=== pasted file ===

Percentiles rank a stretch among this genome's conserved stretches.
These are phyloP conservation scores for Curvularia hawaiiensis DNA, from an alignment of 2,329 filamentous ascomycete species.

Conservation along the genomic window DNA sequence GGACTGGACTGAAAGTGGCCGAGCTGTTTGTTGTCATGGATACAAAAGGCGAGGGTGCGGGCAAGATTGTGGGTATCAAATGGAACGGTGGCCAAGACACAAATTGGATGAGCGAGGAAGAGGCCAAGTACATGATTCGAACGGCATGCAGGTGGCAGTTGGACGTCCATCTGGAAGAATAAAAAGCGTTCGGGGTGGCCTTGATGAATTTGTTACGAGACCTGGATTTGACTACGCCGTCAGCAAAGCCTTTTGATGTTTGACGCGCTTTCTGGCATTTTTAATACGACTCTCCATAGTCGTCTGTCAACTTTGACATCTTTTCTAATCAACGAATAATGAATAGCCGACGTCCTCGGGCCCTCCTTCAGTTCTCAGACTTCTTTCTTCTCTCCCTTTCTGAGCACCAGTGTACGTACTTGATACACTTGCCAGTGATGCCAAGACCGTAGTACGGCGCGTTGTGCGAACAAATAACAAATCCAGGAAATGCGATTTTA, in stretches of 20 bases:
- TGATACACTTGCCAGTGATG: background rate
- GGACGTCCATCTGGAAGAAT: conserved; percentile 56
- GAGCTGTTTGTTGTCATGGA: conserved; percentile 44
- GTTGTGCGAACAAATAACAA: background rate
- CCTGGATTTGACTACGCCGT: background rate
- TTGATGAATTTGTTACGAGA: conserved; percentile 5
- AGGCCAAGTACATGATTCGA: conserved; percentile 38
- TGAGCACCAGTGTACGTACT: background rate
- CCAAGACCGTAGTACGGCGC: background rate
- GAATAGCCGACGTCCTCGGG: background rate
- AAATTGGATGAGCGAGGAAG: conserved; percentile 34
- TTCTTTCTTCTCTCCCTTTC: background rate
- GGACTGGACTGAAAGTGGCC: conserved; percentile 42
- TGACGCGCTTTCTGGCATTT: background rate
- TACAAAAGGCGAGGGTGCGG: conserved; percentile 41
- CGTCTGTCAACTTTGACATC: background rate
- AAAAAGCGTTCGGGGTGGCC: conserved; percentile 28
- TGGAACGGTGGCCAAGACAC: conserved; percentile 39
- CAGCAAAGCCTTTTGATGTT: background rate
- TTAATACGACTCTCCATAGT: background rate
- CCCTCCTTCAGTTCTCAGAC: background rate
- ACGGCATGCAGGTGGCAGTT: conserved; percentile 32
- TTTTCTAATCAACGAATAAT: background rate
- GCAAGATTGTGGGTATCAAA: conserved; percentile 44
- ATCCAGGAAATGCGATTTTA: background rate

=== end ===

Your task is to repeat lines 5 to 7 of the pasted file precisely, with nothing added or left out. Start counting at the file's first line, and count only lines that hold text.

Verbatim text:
- GGACGTCCATCTGGAAGAAT: conserved; percentile 56
- GAGCTGTTTGTTGTCATGGA: conserved; percentile 44
- GTTGTGCGAACAAATAACAA: background rate